How to Lower Your Blood Pressure Naturally

  • 18 Nov 2011
  • Reading time 15 mins
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High blood pressure is one of the top risk factors for heart disease and stroke. Find out what you need to know about blood pressure, what is normal and how to lower it without the need for drugs.

How to Lower High Blood Pressure Naturally High blood pressure (BP) is one of the top risk factors for heart disease and stroke. It has been linked with 50% of coronary artery disease, 75% of strokes and kills over 110,000 people in England every year. It’s an essential part of every health check and while doctors know that exercise combined with a low GL, Mediterranean style diet rich in fruit and vegetables can bring it down, the general view is that such a regime is hard to stick to, so if your level is up, the chances are you will be offered drugs. Drugs will bring it down by an average of 5.5mmHG diastolic but at a cost. They all come with a fairly nasty number of side effects, which is why many people don’t stick to them either; these range from short term ones like fatigue, muscle weakness and depression to long term illness including heart disease and a pre-diabetic state with high levels of insulin and blood sugar. The drugs come in four main types and their mechanisms range from relaxing the muscles of the blood vessel walls to making you pee more. The latest trend is to market a combination of two different types in one, with the promise of even more effective lowering.

How your system works But if you want to get control of your blood pressure, it helps to have some idea of how the whole system works; that way it’s easier to decide on a treatment plan that’s going to work for you. Unlike the pipes in your domestic plumbing system, your blood vessels play an active role in speeding up or slowing down your blood circulation. Their muscular walls tense and relax all the time. When you’re frightened or exercising you need them to tense and narrow to pump more blood around the body, but then they should relax. When they stay tense for too long the result is hypertension.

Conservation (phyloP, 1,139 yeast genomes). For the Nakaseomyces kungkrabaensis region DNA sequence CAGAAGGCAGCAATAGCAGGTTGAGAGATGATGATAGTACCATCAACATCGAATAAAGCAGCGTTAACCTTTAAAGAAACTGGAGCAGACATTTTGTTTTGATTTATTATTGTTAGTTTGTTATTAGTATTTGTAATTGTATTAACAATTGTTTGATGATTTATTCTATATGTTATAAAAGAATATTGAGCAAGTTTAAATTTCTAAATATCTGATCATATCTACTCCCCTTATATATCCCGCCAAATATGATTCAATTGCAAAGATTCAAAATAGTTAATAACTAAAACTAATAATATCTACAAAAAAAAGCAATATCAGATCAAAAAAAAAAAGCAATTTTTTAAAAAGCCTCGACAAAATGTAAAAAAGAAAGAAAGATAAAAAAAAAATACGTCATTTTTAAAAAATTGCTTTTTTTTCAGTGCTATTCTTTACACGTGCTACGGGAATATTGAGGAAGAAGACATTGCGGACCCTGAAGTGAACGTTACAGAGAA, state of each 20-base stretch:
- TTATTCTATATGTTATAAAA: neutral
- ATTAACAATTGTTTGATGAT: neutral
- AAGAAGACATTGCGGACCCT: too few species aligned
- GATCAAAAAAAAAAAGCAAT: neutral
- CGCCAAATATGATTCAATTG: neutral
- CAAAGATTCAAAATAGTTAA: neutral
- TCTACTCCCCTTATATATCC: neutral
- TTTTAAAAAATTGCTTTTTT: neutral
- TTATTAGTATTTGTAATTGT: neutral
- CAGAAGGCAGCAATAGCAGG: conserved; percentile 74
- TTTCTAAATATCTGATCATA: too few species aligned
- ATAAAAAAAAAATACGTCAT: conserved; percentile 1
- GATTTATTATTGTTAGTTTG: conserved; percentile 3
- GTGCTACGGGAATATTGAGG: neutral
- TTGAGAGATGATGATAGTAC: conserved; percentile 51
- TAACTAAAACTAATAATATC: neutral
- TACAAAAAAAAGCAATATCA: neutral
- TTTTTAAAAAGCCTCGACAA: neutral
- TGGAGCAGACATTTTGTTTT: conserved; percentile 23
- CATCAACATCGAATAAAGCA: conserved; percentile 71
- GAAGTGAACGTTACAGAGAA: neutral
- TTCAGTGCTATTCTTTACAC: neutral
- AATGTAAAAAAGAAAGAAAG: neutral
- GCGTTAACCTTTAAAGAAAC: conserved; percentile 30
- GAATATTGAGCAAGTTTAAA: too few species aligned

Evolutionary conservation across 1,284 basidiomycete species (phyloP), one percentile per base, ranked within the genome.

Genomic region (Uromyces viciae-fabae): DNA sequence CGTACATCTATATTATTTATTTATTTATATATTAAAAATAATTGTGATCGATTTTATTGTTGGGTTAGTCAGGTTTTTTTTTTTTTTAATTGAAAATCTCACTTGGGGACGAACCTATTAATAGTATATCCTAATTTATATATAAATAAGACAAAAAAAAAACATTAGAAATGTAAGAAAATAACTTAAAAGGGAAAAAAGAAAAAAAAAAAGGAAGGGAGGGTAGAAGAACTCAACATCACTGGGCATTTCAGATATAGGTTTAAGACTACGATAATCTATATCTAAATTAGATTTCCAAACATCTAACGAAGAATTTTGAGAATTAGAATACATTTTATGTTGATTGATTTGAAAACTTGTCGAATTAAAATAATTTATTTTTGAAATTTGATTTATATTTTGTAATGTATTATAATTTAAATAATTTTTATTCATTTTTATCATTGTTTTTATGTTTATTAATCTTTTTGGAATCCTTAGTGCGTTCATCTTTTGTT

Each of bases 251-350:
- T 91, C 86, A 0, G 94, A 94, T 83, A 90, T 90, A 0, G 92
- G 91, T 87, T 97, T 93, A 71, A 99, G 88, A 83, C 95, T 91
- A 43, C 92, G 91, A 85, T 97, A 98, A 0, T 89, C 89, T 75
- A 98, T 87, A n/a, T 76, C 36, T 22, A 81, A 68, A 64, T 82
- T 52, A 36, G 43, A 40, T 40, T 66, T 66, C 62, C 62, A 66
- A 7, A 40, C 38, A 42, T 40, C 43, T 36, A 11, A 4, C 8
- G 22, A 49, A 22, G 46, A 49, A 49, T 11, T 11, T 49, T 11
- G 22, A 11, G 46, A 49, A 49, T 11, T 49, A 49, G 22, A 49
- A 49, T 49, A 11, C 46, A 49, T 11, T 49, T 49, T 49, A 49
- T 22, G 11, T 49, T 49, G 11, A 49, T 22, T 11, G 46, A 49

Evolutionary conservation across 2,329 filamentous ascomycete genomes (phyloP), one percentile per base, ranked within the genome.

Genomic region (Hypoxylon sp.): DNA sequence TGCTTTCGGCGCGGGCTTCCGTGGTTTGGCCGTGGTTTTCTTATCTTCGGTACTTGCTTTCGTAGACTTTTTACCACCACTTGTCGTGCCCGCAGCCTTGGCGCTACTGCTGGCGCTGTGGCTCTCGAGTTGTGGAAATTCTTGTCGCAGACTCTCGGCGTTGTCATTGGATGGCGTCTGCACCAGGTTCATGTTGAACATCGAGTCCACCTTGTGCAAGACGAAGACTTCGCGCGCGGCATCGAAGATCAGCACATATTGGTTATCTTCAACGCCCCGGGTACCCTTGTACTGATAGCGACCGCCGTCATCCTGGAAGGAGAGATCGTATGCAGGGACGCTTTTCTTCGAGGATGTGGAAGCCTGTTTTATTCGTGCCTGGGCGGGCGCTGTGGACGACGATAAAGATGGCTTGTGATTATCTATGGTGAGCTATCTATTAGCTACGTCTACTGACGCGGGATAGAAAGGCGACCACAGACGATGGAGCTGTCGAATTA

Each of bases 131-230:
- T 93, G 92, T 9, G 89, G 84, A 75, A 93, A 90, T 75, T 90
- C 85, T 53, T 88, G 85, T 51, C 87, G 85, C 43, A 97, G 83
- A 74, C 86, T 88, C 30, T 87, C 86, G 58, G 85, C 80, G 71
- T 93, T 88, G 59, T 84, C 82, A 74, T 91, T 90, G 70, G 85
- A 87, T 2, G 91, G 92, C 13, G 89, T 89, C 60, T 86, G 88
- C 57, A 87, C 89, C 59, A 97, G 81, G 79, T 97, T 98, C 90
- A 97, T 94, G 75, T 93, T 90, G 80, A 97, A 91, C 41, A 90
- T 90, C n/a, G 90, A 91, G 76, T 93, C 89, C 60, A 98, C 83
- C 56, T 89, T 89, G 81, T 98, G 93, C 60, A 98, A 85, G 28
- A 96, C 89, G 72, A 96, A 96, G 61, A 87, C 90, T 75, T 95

It’s a complex, normally self-regulating system that is partly controlled by the ebb and flow of two pairs of minerals in and out of the cells lining the blood vessel walls. One of these pairs consists of sodium (salt) and potassium; sodium inside the cell pushes the pressure up, potassium inside brings it down. The other pair consists of calcium and magnesium – calcium raises while magnesium lowers. This explains why you’re advised to keep your salt intake down (more sodium raises BP) and why one of the types of drug is a calcium channel blocker (keeping calcium out lowers BP). But it also highlights the way that the two halves of the pairs are largely ignored by the conventional approach.

Getting good amounts of potassium and magnesium in your diet or via a supplement is a sensible starting point for any BP lowering regime. The downside of drugs Understanding the system also highlights the downside to some of the drug treatments, such as the diuretics which make you pee a lot. That in turn means there’s less liquid in your blood and so the pressure drops. This downside of this is that a lot of minerals and vitamins are washed out in the process, including potassium and magnesium – precisely the ones you need. There are now potassium sparing diuretics but, typically they put you at risk of a potassium overload! However, drinking enough water – six to eight glasses a day – helps lower blood pressure without the side-effects because a lack of water makes the sodium level inside cells go up, which raises blood pressure. And there are other problems with diuretics.

One study of 1860 men followed over 17 years found that those treated with diuretics were more likely to have a heart attack (23%) than those who weren’t. Those who had a heart attack were more likely to have raised their glucose levels, putting them in a pre-diabetic state [1]. This poor performance by diuretics - an old type of drug but still widely used – is unfortunate since according to one large study known as ALLHAT they are more effective than the newer drugs, which includes the calcium channel blockers and another type known as ACE (angiotensin converting enzyme) inhibitors, which counteracts the effect of angiotensin, a body chemical that contracts blood vessels [2].

Eat a low GL diet So given their side effects and the doubts about the effectiveness in the long term, the non-drug approach certainly seems to make sense as a starting point. It also offers you many more options. Besides making use of the mineral balancing system, you can go on a low glycaemic load (GL) diet which lowers BP remarkably effectively. We have many cases of people reporting their blood pressure normalizing since following a low GL diet. For example, the graph below shows what happened to Phil when he changed his diet to low GL, over a period of 5 months. His blood pressure went from an average of 175/90 to 115/65, which is perfect.

In addition this approach is very likely to bring other health benefits and it’s very unlikely to raise your risk of heart attack, unlike diuretics, or cause a nasty persistent dry cough as ACE inhibitors can. The diet favoured by ill-informed doctors and dieticians to lower BP is the “healthy balanced diet” which usually means a low fat/high carbohydrate diet.

All too often, though, this allows quite large amounts of sugar, either in fruit juice drinks or in supermarket low-fat meals. A high sugar diet creates compounds known as aldehydes in the body, which in turn can mess up various proteins that are necessary for calcium channels to work properly; one of the results of this is raised ......

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